A S C R A P B O O K O F S O L U T I O N S F O R T H E P H O T O G R A P H E R
Enhancing the enjoyment of taking pictures with news that matters, features that entertain and images that delight. Published frequently.
3 December 2014
We don't like Thursdaying on Wednesday or Christmas before Thanksgiving but we do think this is a good time to be thinking about 2015 calendars. And there are plenty of online photofinishers who will be happy to print a calendar from your photos to prove it. But that seems to us like way too much work.
Who wants to put together 12 collages, one for each month, and mark the birthdays, anniversaries and upcoming events like graduations and weddings? Sure, it's a great idea -- until you actually sit down to do it. Then that idea turns into (seven-second audio delay beep) labor.
No, we prefer a simple (one might say "elegant") one-page calendar with one (one might say "stunning") image. Instead of work, that can actually be fun.
THE KIT | Back to Contents
Picking the photo, anyway, can be fun. The calendar part can get tricky. So we've put together a free Photo Calendar Kit you can download and slip your own photo into.
It's a Photoshop PSD file with a layer for your image and another with 2015 on it. You can place your image on the bottom layer (or just paste it into a new layer and move it under the calendar layer) and be done with it.
Or you can rotate the image, resize the calendar and play with it until 2016 rolls around. That's why it's a kit: to make it simple and fun to use.
To make it even more useful, we'll explain how it works. You can easily modify it to your own requirements if you understand it.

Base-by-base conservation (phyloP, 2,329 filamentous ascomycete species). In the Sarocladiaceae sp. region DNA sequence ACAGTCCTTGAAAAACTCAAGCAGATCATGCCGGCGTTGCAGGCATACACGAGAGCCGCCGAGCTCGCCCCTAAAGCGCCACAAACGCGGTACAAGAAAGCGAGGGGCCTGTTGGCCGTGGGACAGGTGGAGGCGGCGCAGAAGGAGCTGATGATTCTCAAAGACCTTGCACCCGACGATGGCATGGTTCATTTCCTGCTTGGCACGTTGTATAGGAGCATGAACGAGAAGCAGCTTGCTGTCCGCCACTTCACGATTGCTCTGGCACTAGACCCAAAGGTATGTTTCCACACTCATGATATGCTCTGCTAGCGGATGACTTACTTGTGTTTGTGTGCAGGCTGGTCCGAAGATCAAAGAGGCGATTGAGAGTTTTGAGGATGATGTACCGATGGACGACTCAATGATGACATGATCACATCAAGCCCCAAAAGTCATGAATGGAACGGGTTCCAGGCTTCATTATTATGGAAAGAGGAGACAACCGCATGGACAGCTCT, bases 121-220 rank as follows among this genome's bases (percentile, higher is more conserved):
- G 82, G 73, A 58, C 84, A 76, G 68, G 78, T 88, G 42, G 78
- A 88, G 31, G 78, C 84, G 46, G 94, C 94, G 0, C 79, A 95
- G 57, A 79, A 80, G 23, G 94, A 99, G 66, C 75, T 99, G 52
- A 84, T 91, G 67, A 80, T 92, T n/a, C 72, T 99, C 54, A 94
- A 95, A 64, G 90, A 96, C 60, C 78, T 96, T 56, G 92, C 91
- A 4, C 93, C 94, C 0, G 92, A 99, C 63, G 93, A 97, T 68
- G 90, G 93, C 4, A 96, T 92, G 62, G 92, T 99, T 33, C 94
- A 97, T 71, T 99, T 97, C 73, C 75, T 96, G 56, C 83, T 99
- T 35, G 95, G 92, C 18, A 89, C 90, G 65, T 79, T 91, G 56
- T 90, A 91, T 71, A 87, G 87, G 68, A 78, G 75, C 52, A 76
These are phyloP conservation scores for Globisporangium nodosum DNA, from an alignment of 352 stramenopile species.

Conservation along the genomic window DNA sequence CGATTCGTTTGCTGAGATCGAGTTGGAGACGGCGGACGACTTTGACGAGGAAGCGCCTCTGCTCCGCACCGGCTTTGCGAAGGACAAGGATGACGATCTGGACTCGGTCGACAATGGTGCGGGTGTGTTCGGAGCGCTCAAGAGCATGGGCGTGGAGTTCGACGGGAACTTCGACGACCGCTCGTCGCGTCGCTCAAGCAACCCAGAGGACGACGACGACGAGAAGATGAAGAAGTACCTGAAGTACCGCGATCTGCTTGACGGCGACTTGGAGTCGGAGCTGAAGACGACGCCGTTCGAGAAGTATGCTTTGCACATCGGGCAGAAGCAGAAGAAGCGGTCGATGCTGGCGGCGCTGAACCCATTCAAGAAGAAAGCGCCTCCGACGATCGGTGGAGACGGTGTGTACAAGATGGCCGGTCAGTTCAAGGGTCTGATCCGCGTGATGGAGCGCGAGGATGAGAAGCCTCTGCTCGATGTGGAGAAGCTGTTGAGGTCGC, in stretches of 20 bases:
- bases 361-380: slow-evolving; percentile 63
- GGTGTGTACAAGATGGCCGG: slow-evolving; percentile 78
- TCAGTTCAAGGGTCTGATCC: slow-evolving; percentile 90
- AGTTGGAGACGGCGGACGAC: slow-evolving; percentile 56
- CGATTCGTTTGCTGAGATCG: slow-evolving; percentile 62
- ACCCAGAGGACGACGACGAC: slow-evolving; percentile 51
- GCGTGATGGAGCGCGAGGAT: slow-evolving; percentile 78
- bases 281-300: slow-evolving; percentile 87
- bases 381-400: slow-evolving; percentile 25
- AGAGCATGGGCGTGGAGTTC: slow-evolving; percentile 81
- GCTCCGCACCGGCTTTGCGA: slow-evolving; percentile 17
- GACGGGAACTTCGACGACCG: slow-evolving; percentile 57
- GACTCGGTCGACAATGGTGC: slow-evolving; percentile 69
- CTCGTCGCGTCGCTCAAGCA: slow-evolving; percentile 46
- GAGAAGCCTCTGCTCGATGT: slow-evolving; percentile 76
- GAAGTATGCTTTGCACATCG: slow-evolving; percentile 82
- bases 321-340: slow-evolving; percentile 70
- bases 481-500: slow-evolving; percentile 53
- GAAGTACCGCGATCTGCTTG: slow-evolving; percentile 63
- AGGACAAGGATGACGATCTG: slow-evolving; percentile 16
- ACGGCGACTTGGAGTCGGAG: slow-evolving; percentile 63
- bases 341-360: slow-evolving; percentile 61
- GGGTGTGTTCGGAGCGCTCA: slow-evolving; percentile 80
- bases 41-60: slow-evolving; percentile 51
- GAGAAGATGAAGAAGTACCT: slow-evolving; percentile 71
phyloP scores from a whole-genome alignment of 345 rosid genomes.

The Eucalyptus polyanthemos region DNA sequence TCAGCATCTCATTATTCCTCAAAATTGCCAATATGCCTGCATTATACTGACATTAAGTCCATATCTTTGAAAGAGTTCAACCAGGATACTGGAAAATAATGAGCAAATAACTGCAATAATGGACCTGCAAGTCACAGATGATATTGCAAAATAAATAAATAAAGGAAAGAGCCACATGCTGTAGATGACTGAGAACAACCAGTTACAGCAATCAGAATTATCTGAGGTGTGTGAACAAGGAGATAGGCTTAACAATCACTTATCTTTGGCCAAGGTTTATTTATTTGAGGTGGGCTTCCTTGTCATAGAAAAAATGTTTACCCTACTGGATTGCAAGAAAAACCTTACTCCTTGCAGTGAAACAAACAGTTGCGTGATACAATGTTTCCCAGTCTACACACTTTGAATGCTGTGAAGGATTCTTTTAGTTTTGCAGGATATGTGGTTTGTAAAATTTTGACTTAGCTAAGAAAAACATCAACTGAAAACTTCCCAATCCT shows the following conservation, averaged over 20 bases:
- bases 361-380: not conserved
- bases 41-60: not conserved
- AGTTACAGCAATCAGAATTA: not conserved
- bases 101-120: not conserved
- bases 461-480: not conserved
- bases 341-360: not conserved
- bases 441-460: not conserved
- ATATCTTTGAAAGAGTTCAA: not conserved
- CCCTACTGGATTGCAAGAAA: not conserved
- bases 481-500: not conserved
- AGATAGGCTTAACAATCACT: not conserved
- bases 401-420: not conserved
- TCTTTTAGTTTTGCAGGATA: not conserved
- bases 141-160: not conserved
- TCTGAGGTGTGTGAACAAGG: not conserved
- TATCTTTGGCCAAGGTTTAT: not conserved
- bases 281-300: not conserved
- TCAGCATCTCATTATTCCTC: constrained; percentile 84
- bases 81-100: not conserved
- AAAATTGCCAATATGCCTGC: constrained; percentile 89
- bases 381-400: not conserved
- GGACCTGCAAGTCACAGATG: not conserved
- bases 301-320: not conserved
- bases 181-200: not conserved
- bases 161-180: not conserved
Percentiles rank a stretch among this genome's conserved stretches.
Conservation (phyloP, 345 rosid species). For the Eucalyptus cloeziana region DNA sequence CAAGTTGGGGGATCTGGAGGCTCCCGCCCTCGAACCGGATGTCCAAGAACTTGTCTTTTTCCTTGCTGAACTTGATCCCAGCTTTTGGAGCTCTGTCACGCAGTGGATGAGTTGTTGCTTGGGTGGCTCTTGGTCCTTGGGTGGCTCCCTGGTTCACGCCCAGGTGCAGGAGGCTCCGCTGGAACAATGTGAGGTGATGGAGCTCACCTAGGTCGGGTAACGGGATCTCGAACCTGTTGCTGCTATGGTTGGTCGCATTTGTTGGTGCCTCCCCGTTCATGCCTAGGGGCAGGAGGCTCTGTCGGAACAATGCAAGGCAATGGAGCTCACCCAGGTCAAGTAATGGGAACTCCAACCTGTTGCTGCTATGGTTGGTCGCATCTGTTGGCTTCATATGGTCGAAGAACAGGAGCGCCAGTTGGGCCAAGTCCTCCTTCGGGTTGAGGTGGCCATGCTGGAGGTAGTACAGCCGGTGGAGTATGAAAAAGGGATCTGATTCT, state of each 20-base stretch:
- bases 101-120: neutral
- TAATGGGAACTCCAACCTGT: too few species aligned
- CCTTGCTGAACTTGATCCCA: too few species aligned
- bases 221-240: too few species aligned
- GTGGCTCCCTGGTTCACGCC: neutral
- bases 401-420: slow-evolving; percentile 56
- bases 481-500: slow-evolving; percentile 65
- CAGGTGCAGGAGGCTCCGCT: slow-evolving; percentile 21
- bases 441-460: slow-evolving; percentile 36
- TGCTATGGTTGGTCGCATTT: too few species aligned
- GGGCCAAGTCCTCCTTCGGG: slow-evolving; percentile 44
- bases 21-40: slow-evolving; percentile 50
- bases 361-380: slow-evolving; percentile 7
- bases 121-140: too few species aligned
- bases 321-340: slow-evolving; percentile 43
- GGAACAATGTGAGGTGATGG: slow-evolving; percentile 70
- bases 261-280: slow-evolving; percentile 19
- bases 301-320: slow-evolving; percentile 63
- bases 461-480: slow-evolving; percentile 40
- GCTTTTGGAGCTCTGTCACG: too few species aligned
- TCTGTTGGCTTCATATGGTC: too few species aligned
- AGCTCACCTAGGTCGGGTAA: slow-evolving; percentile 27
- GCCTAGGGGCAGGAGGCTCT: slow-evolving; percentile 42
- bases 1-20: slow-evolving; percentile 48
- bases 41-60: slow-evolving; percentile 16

GENERATING THE CALENDAR | Back to Contents
The first problem is getting the calendar data for any particular year (like the ones to come). For that, you just have to find a calendar generator.
There are plenty of online calendar generators but we prefer David Seah's compact version for our one-page calendar. There are a few alternatives linked at the bottom of his page, all of which save the calendars as a PDF, which is what you want. Some of them include holidays, too.
If you know your way around a spreadsheet, you can download a template and roll your own, too. If you want special formatting (beyond the options those online tools provide) or to add your own special dates, this is the way to go.
Seah's compact online calendar is available on his site in an Excel version or you can grab a Numbers template that closely resembles his compact (and attractive) format. Instructions are on the first page of the spreadsheet.
PLACING THE CALENDAR | Back to Contents
However you generate the calendar, if you create or export a PDF you can open it as a layer and scale it to fit over (or next to) your image (without reducing its quality) in your image editing software.
We used Photoshop CC 2014.2 to do ours this year. But we also opened the PSD file in Photoshop CS5 to check for compatibility. Which means it should work in other image editing software that supports the PSD file format.
A letter-sized sheet is about the minimum for this job. We've tried 4x6 and 5x7 prints but the calendar text is just too small to be useful.
The calendar layout covers about a third of a letter-size page in portrait mode. In landscape format it takes about a fifth of the page, although the text is necessarily smaller.